Tag Archives: Anger

Postpartum Depression is not just tears

Postpartum Depression is not just tears.

It can be anger. It can be irritability, frustration, insomnia, obsessive compulsive, or anxiety.

Postpartum Mood Disorders can manifest in mothers in so many different ways.

Not only do we fight against the stigma of struggling with a mental illness and/or not being thrilled about our newfound motherhood, we also fight against the stigma of what a mom with Postpartum Mood Disorder must be like. So many moms don’t reach out for the help they so desperately need because they don’t “have the typical symptoms” of Postpartum Mood Disorder.

It’s not all tears.

I found a blog post which speaks to this precise issue. Written by a mother of three currently expecting her fourth, she bravely shares her experience and admits that she would never have classified herself as having Postpartum Depression because she “wasn’t sad, I didn’t cry, I took care of my children. ┬áMy house was clean, my responsibilities taken care of. I didn’t sleep a lot, or wallow in my own misery.”

Go read the entire post here. Leave her some love and let her know she’s not alone!

After hitting publish, another mama left her blog post about the VERY SAME topic in the comments. Rather than leave it hidden down there, I want to encourage you to read her post too. Entitled Postpartum Disorders, this mama, Sarah, over at Dandelion Roars writes a great piece about how Postpartum Mood Disorders were not all she thought they were supposed to be – she even states she had never heard of Postpartum Depression. Most importantly, she points out that there is a myriad of disorders between Postpartum Depression and Psychosis.

Go read Sarah’s post too.

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Just Talkin’ Tuesday: The High Toll of Postpartum Mood & Anxiety Disorders

Original photo "DSC07197" by poodlerat @flickr.com

#PPDChat tonight got me thinking about the toll of Postpartum Mood & Anxiety Disorders.

A mom with a PMAD is Ground Zero. Her immediate family is in the blast zone, at highest risk for developing their own mood disorders, depression, or other accompanying issues. Extended family is just outsize the blast zone and quite often bowled down as they absorb the shock which reverberates as she flails for survival.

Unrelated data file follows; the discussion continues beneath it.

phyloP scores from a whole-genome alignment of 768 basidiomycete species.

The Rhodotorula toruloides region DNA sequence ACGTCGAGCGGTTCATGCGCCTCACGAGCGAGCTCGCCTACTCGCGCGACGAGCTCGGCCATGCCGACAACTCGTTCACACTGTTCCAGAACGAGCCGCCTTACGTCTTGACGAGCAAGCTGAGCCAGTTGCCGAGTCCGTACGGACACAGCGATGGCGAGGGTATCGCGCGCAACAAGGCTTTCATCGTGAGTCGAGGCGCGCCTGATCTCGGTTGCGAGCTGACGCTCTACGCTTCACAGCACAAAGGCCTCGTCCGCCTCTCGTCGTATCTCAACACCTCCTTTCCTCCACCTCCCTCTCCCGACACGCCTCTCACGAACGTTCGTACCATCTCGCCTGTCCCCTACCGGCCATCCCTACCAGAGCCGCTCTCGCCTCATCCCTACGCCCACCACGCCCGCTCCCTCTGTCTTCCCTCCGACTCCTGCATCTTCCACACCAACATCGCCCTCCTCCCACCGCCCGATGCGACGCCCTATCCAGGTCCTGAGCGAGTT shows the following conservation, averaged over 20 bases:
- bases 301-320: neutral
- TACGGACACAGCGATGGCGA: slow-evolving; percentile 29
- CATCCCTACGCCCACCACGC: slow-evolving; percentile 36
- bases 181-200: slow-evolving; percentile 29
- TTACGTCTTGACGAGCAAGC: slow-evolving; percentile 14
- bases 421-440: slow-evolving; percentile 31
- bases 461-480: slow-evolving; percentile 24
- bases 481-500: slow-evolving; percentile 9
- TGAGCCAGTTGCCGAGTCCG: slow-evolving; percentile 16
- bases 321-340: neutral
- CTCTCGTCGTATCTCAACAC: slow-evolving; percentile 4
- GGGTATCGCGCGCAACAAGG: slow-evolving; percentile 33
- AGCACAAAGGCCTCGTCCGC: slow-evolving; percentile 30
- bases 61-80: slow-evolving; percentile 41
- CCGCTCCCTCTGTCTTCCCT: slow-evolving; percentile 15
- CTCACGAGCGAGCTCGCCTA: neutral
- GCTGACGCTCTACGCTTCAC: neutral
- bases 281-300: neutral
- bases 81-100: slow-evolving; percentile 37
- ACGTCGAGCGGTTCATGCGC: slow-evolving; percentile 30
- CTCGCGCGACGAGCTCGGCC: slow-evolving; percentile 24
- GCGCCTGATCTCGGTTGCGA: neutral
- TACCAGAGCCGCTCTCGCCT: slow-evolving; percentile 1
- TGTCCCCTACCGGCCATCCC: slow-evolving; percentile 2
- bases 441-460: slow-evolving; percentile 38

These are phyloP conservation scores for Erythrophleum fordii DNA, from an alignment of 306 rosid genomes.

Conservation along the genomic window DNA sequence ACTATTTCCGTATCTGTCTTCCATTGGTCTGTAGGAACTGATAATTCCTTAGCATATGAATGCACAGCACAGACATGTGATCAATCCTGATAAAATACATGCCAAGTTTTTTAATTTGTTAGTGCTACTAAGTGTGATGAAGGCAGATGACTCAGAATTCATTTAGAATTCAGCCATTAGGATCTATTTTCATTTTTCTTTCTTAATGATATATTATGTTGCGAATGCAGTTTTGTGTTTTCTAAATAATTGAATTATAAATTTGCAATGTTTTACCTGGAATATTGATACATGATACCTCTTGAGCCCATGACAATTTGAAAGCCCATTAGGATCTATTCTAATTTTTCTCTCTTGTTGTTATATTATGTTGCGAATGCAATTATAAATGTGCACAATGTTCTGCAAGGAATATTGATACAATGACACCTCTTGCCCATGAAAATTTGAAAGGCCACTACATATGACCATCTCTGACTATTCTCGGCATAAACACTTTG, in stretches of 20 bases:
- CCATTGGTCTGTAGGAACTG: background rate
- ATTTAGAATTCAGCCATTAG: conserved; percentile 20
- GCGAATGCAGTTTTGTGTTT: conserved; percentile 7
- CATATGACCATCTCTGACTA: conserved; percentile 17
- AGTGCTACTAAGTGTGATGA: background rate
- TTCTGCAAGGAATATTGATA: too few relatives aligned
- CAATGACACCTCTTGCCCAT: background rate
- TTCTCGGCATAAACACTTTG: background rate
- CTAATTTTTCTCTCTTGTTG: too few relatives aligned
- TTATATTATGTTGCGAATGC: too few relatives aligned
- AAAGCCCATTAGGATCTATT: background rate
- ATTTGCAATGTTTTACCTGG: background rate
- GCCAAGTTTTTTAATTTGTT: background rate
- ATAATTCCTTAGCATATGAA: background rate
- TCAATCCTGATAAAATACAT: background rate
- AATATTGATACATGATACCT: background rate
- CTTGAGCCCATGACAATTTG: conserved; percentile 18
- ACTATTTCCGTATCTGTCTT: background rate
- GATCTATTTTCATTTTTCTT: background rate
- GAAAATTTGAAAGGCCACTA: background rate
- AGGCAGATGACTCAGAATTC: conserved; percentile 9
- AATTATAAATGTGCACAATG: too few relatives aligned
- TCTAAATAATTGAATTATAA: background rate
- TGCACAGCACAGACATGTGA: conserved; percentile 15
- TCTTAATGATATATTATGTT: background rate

As Mom recovers, Dad may sink into his own dark pit, unaware of what is happening, unwilling to admit his own demons in the dark. Why? Because Dad is the rock, the hinge on which the moon is hung. His family needs him. Depression is a sign of weakness. It does not happen to real men.

Oh, but it does.

Just as Mom has cleared her last hurdle, Dad sinks even further away. He is angry. Frustrated. Hopeless. Lost.

Mom questions her own recovery as Dad lashes out. He is incapable of giving her space in which to grow. Incapable of recognizing her growth, her recovery.

Anger quickly eclipses any rejoicing.

Stress and angst fill the air of the home, adversely affecting their children, their lives, their relationships with friends, families, resulting in isolation.

Their marriage spirals downward. Their children act out.

Their lives fall apart.

Granted, the above does not happen to every PMAD family. But a PMAD affects so much more than just Mom. It truly affects the whole family. My PMAD’s damn near destroyed my own marriage. My husband self-medicated after our second daughter. That did not fall out until after the birth of our third child. What a spectacular fall out it was though. I nearly walked away. Instead, just as with my PMAD, I chose to turn and fight. Fortunately, so did my husband. We were supported by members of our church, our Pastor, and family members as we fought savagely to save our marriage. I wanted to give up several times. So did my husband. We have shared this with each other and in doing so, moved to a new level of communication and trust. It has been a long, bumpy road.

One worth traveling.

While I would not want to do it again, I would not change a thing about my past six years of hell. For they have hewn me into a strong woman, a strong Christian, a strong wife, and a strong Mother. I can finally say I am blessed. God saw me through my storm. I know there are more storms brewing out there. I’m okay with that. Bring it. I am ready to tell those storms just how big my God is these days.

However; if there was one thing I would like to toss out the window it would be the exposure to anger, arguing, and stress for the kids.

I did not choose to have a PMAD. But they certainly don’t deserve to suffer from the ripples set in motion from my experience. I think this is one of the biggest things I struggle with as a remnant of my PMADs. The anger, guilt, rage over their exposure at such young ages to such a harsh environment. Sure, it could have been worse. But they certainly didn’t do anything to deserve it. Neither did I, but they truly are the innocents in all of this. And for that, I am remorseful. Resentful even that my PMAD’s stole their infancy and my enjoyment of their infancies from me. If I could toss one thing in a toll booth bucket and be forever done with it, it would be my remorse and resent over what my PMAD’s did to my kids. I wonder every time they misbehave if it is because I was depressed. Do my daughters have ADHD because I was depressed? What about my son? Are my daughters resentful that he and I have a stronger bond because I didn’t have a PMAD with him? Will they be able to rightfully accuse me of having a favorite? How will I explain myself down the road?

It’s enough to make you blink back tears and choke back anger all at the same time. Nauseating, really.

SO. As I take a deep breath and choke back some of that anger and blink back tears, what remnant or part of your PMAD do you wish you could just toss away and be done with forever? Get it off your chest.

Let’s get to Just Talkin’ this Tuesday.

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